"We as women are even more affected,' said Genoveva Marroquin Chavez of the National Union of Guatemalan Women (UNAMG), an organisation that supports female activists and feminist social movements, including women land rights defenders in El Estor. 'Male human rights defenders are criminalised, but they don't say he is out looking for wife, or that he is a prostitute, or so many other things. There is another form of criminalisation women face, which is more extreme, just for being a woman,' she said" (para 10-11). "In 2010, a group of women formed the Mesoamerican Initiative of Women Defenders of Human Rights, a coalition of human rights organisations that focuses specifically...more
Dec. 6, 2019, 1:53 p.m.
Countries: Guatemala
Variables: DV-PRACTICE-1

"Campaigns to criminalise these women and delegitimise their work often attack them on the basis of gender. Sexual violence against female land rights defenders and their daughters is used as an intimidation technique. When these women return home, they often lack the support of their fathers, brothers and husbands for their work, and may even suffer physical violence at the hands of their male family members. Plus, women face the added burden of carrying out their activism on top of household and childcare responsibilities" (para 13). "From a young age, Cuc Choc realised defending the land was designated for men. Her father was involved in community activism, but disapproved of...more
Dec. 6, 2019, 1:53 p.m.
Countries: Guatemala
Variables: MURDER-DATA-1

"Only 12 percent of the land rights defenders killed in 2018 were women, but female land defenders are exposed to additional violence and intimidation. Pressure to stop pursuing their work comes both from their critics and their own community" (para 9).
Dec. 6, 2019, 1:53 p.m.
Countries: Guatemala
Variables: ERBG-PRACTICE-1

"Cuc Choc started attending activist meetings in El Estor at age 13 with her brother Ramiro, another prominent activist, but their experiences quickly diverged. While both have been subject of threats and smear campaigns, Cuc Choc has been threatened with sexual violence, physically abused by her father and ex-husband because of her work, and received vulgar and explicit gender-related insults" (para 3). "'It's hard to find women who are well-organised in this work, because there always exists machismo behind us,' said Cuc Choc" (para 4). "Only 12 percent of the land rights defenders killed in 2018 were women, but female land defenders are exposed to additional violence and intimidation. Pressure...more
Oct. 18, 2019, 3:05 p.m.
Countries: Armenia, Azerbaijan, Bahamas, Bahrain, Bangladesh, Barbados, Bhutan, Bosnia-Herzegovina, Brazil, Burkina Faso, Burma/Myanmar, Cambodia, Cape Verde, Chad, Chile, China, Colombia, Congo, Cote D'Ivoire, Croatia, Cyprus, Czech Republic, Egypt, Equatorial Guinea, Eritrea, Fiji, Gabon, Georgia, Ghana, Greece, Guatemala, Guinea, Guinea-Bissau, Honduras, Hungary, India, Indonesia, Ireland, Israel, Jamaica, Jordan, Kenya, Kyrgyzstan, Lesotho, Liberia, Libya, Lithuania, Luxembourg, Madagascar, Malawi, Malaysia, Malta, Mauritania, Mauritius, Mongolia, Montenegro, Morocco, Niger, North Korea, Pakistan, Panama, Paraguay, Romania, Russia, Saudi Arabia, Sierra Leone, Singapore, Slovakia, Slovenia, Somalia, South Korea, Syria, Tajikistan, Thailand, Togo, Turkey, Turkmenistan, Ukraine, United Arab Emirates, United States, Uruguay, Uzbekistan, Venezuela, Zambia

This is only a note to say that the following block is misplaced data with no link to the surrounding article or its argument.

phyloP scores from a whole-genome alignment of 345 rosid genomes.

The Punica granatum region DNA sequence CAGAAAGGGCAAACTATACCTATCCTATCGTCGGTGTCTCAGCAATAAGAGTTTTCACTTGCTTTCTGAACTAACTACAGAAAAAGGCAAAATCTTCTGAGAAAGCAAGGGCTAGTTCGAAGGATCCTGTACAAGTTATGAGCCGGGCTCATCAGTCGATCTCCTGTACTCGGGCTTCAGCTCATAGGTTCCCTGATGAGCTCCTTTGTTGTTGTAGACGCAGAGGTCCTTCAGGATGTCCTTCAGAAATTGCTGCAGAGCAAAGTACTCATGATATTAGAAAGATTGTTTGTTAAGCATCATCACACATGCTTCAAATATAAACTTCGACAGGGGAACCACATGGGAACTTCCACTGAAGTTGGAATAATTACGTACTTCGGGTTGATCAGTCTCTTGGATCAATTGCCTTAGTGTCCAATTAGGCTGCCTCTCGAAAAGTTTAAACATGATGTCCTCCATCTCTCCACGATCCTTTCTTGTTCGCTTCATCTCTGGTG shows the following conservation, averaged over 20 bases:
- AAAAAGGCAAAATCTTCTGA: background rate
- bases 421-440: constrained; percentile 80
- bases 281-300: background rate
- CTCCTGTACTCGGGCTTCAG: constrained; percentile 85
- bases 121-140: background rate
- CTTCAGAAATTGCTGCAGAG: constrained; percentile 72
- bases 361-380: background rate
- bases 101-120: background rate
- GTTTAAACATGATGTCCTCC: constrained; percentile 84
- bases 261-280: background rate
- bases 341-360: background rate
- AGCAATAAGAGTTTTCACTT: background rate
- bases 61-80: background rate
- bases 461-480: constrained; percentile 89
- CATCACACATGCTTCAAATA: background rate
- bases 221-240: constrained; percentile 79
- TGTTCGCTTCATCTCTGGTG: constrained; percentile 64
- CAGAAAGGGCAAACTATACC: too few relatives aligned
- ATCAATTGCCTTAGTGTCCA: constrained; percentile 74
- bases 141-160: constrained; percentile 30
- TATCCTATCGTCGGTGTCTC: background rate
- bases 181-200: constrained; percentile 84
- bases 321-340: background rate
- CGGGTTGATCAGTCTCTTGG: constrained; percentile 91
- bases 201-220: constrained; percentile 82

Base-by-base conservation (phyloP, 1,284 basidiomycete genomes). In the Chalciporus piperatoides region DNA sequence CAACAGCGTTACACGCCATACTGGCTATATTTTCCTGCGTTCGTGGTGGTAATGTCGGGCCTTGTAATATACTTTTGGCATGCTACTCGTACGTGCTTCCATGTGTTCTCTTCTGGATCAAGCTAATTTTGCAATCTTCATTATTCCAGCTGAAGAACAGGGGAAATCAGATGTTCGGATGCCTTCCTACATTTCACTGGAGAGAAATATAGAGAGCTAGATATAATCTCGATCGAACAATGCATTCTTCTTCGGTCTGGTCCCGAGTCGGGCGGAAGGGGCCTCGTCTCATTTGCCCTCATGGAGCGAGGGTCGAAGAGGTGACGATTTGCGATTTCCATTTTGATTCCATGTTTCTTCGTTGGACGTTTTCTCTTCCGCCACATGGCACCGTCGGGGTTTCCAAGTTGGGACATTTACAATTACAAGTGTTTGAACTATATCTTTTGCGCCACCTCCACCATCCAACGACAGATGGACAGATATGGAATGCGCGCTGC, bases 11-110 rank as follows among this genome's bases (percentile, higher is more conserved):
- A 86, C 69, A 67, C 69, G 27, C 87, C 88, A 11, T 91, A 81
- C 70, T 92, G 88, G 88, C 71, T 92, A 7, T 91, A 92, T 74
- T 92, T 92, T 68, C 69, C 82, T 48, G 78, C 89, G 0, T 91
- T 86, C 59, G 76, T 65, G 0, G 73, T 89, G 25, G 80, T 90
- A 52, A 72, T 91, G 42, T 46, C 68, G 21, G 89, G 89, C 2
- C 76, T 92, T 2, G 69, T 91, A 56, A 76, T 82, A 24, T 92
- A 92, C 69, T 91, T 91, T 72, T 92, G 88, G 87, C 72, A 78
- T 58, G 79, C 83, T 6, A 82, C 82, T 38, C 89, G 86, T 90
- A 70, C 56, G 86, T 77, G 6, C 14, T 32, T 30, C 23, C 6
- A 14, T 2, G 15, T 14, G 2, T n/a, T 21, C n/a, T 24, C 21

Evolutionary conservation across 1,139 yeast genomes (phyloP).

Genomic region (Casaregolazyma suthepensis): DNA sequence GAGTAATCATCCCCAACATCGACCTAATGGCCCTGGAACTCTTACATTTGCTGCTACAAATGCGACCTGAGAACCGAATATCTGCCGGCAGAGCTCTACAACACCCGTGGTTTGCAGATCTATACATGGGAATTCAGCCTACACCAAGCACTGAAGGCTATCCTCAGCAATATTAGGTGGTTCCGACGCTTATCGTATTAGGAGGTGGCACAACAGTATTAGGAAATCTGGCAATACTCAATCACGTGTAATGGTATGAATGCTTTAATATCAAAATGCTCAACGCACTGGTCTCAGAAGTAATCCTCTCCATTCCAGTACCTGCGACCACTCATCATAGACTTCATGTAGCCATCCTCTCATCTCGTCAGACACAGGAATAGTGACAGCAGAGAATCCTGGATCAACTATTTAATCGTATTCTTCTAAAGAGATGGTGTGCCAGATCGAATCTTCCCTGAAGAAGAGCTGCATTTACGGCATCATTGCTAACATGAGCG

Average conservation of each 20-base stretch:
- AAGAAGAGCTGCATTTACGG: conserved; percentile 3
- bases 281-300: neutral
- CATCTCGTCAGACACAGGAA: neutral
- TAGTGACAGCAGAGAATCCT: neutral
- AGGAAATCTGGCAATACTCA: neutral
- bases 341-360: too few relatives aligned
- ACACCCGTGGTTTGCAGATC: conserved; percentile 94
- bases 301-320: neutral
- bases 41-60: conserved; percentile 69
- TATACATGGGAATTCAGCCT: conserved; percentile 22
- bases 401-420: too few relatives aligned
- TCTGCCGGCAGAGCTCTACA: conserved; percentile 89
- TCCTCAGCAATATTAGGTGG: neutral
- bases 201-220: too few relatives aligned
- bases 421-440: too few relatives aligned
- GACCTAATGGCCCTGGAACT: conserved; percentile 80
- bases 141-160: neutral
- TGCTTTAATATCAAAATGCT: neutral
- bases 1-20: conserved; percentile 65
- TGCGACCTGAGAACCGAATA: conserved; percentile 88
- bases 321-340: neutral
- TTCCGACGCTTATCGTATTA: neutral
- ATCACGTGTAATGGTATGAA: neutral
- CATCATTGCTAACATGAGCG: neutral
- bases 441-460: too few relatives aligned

Variables: GP-SCALE-2

2.0
Oct. 18, 2019, 12:59 p.m.
Countries: Afghanistan, Albania, Argentina, Armenia, Australia, Austria, Azerbaijan, Bahrain, Barbados, Belarus, Belgium, Belize, Bhutan, Bolivia, Botswana, Brazil, Brunei, Bulgaria, Burkina Faso, Burma/Myanmar, Canada, Cape Verde, Central African Rep, Chad, Chile, China, Colombia, Costa Rica, Cote D'Ivoire, Croatia, Cuba, Cyprus, Czech Republic, Denmark, Djibouti, Dominican Republic, Ecuador, El Salvador, Equatorial Guinea, Estonia, Finland, France, Gabon, Gambia, Georgia, Germany, Ghana, Greece, Guatemala, Guinea, Guyana, Haiti, Honduras, Hungary, Indonesia, Ireland, Israel, Italy, Jamaica, Japan, Kazakhstan, Kenya, Kuwait, Kyrgyzstan, Latvia, Lesotho, Liberia, Lithuania, Luxembourg, Macedonia, Malaysia, Maldives, Mali, Malta, Mauritius, Mexico, Mongolia, Montenegro, Namibia, Netherlands, New Zealand, Nicaragua, Nigeria, Norway, Panama, Papua New Guinea, Paraguay, Philippines, Poland, Portugal, Qatar, Romania, Russia, Serbia, Sierra Leone, Singapore, Slovakia, Slovenia, Solomon Islands, South Africa, South Korea, Spain, Sweden, Switzerland, Thailand, Trinidad/Tobago, Turkmenistan, Ukraine, United Arab Emirates, United Kingdom, United States, Uruguay, Uzbekistan, Vanuatu, Venezuela
Variables: ERBG-SCALE-1

1.0more
Oct. 16, 2019, 10:40 a.m.
Countries: Guatemala
Variables: TRAFF-PRACTICE-1

"The anti-trafficking law of 2009 criminalized sex trafficking and labor trafficking and prescribed penalties from eight to 18 years’ imprisonment. These penalties were sufficiently stringent and, with respect to sex trafficking, commensurate with penalties prescribed for other serious crimes, such as rape. Inconsistent with the definition of trafficking under international law, the law did not consider the use of force, fraud, or coercion as an essential element of an adult trafficking offense. The law defined trafficking broadly to include labor exploitation and illegal adoption without the purpose of exploitation" (222).
Oct. 16, 2019, 10:40 a.m.
Countries: Guatemala
Variables: TRAFF-PRACTICE-3

"Authorities repatriated four Guatemalan victims from abroad in 2018. Authorities repatriated two Honduran trafficking victims in coordination with foreign consular officials and in accordance with an established protocol. Civil society expressed concern some adult foreign victims chose to leave shelters and return to their home countries due to lengthy investigation processes" (222). "Guatemalan law provided legal alternatives to the removal of foreign victims who may face hardship or retribution upon return to their home countries, but all known foreign victims opted for repatriation. Foreign victims had the same access to care as domestic trafficking victims" (223).